With no cuts to services to be made and facing a massive deficit, the Township of Emo is looking at a significant increase in taxes in its proposed 2021-2022 budget.
With inflation, costs to the municipality have gone up significantly. Fuel for vehicles is over 75 per cent more expensive, natural gas cost has gone up eight percent, wage costs have risen almost five percent, and other regular expenses have also increased significantly. When the proposed budget was initially created, Special Projects Coordinator Doug Brown says there was a significant deficit, with no further budget cuts available.
Brown, the former acting CAO in Emo and former CAO of the Town of Fort Frances, has remained on staff to help get the municipality’s budget in order for this fiscal year. Brown stepped down from the CAO role earlier this year when Crystal Gray was hired as interim CAO and Clerk-Treasurer,
“There were no cuts to services,” Brown said. “So basically, it’s kind of the status quo, they’re (the Township) going to run the arena, they have the water treatment plant, the library, the EarlyOn Centre, and parks and rec. So, at the end of the day there’s no service cuts. If you do all that, there’s a deficit of around $109,000.”
To make up for the deficit without cutting services, taxes have to go up, he said.
“So based on the tax revenue that [Emo] collected last year, they have to raise taxes by 6.14 per cent,” Brown said. “We talked about the tax increase, and there are different tax classes, commercial, industrial, pipeline and farming. At the end of the day, the majority of Emo’s taxes are paid by the residents and they’re going to go up six per cent.”
At a public budget meeting to discuss the budget, Brown noted several issues he has seen in the township and offered some solutions. One of the ideas was to divest of the crumbling curling club.
“We still own the curling club,” Brown said at the public meeting. “That has expenditures, insurance, hydro to keep the heat on, that kind of thing. That’s $10,000. So, one of the things council is looking at is offloading the property.”
There was some debate as to what constituents would think about the club being given up, but repairs to the building would drive taxes even higher as the building has been closed by order of the fire chief.
Interim CAO and Clerk Treasurer Crystal Gray said to bring the curling club up to safety and accessibility standards would be much more than residents would likely want to pay.
“We [would] have to bring it up to compliance,” Gray said. “Do taxpayers have that money? Do they want their tax rates to be increased by 20 per cent every year to keep that building going and make sure it’s compliant for the handful of people who use it, when there are curling rinks that are still operational in Fort Frances, Stratton and Rainy River?”
Gray went on to say that the town can’t have everything that all the residents want.
“Unfortunately we can’t have everything,” she said. “We would like to have everything, but your municipality is bleeding dry, and there’s going to come a time where if we can’t stop the bleeding. We’re going to have to call the Ministry [of Municipal Affairs and Housing] and say ‘we’ve got a problem,’ and they will start axing things.”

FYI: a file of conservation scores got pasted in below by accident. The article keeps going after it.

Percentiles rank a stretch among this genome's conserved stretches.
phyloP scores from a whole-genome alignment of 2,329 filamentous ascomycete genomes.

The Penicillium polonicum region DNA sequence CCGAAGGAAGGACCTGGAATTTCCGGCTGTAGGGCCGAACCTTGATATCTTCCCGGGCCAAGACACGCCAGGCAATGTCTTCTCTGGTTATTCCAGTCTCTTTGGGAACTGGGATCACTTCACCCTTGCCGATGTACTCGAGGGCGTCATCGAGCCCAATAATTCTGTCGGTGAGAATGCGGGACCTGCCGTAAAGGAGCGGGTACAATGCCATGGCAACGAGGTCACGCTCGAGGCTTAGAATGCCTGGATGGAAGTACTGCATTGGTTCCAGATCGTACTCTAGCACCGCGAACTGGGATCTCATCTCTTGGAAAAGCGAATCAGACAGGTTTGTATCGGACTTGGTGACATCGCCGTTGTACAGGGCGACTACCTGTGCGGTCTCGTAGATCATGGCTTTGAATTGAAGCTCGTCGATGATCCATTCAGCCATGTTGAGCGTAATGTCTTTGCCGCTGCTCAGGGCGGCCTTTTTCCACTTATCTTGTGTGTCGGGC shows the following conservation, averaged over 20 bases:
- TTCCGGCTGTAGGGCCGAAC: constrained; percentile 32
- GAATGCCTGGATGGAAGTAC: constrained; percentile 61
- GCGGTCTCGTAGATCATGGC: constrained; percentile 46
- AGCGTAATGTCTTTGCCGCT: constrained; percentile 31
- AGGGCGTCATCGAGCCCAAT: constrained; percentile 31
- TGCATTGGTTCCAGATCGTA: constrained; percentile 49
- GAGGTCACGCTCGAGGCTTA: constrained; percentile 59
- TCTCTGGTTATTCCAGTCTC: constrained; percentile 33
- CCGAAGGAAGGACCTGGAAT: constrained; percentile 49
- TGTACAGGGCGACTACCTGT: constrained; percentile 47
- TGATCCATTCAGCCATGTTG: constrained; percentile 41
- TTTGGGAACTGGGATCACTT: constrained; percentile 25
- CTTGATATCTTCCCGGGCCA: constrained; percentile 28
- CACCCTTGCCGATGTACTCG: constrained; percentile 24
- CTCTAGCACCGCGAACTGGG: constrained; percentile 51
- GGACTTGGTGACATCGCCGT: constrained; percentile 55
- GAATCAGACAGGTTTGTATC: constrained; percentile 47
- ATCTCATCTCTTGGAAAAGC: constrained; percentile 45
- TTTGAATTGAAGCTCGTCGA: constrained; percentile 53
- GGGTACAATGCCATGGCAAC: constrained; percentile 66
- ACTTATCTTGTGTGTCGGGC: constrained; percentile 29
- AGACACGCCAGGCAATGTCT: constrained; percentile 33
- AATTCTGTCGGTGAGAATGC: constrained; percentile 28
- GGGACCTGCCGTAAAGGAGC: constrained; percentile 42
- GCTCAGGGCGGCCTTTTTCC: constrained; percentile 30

Another issue Brown says Emo has, is long-term debt.
“Emo has long-term debt,” Brown said. “They have a loan that they pay about $120,000 off the principal a year for the next 13 years. That costs money to do that every year.”
One of the other significant line items in the budget is the waste management system, which has cost over $100,000 to operate the last two years. One of Brown’s suggestions was to institute bag tagging and landfill tipping fees similar to Fort Frances. However, because Emo didn’t have the data to study to find the impact of such measures, that decision couldn’t be made at this time. The data is now being collected to further explore the potential for revenue that would support the ongoing maintenance of the landfill.
A review of costs also revealed several areas that needed revised fee schedules – including memorial benches. Currently, residents can purchase a memorial bench for $1,000 in memory of a loved one.
However, the price paid doesn’t come close to covering the expense of buying and installing the benches.
“They are well over $1,500 now,” Gray said. “The plaque that goes out for engravement is running towards $500 to get done. That’s not even including the costs on the municipality for our workers to prepare a site and have a cement pad put down. We got the estimated cost of $2,500, but with the way prices of everything are going up, that may soon be redundant. We want the option of being able to get cost recovery while offering this program.”
Brown says he knows that tax hikes aren’t going to help the elected council during an election year, but the town is at a point where things need fixing.
“I’ve done lots of budgeting,” Brown said. “You know you’ve got the political animal that wants to keep their constituents happy,” Brown said. “But if you manage towns, you’ve got to have enough money to provide all the services and you have to keep infrastructure in play, and you’ve got to maintain the town, so it looks half decent. It’s a balancing act. Being a municipal politician in this day and age is tough. We’re coming out of COVID, and society is changing.”